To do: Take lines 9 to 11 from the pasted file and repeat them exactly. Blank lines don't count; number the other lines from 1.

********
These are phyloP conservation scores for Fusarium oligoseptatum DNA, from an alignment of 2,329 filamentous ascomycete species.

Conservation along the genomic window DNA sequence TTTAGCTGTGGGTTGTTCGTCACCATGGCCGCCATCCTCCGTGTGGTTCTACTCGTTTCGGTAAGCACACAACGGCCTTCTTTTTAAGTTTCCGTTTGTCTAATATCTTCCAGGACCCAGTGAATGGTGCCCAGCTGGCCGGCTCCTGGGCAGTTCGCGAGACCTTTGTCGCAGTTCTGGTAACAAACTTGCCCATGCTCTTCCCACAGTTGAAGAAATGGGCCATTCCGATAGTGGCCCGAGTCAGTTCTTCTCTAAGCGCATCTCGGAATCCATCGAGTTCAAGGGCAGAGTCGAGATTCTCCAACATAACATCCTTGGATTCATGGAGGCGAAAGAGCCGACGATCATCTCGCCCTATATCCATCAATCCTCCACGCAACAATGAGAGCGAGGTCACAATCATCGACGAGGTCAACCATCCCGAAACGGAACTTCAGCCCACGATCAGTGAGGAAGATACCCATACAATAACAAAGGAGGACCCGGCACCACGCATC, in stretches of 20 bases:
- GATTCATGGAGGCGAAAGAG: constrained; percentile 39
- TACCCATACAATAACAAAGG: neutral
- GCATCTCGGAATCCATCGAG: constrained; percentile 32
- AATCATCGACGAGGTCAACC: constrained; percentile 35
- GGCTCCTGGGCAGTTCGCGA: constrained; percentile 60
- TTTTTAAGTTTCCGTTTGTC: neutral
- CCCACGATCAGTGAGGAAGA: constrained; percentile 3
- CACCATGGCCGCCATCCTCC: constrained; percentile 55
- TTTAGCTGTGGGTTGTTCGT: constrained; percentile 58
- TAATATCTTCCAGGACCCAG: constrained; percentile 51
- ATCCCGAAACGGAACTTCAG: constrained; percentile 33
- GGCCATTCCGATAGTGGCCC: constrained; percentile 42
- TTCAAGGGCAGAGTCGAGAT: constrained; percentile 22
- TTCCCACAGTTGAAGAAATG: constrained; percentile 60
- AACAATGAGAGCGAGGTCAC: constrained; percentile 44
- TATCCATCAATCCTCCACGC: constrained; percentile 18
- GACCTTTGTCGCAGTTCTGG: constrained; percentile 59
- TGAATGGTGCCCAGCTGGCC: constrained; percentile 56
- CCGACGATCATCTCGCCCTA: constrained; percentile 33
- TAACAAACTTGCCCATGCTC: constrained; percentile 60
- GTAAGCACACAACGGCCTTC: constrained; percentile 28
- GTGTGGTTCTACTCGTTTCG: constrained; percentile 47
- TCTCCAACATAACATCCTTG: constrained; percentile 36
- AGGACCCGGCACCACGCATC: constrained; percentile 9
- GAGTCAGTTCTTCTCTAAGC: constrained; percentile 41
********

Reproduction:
- CCCACGATCAGTGAGGAAGA: constrained; percentile 3
- CACCATGGCCGCCATCCTCC: constrained; percentile 55
- TTTAGCTGTGGGTTGTTCGT: constrained; percentile 58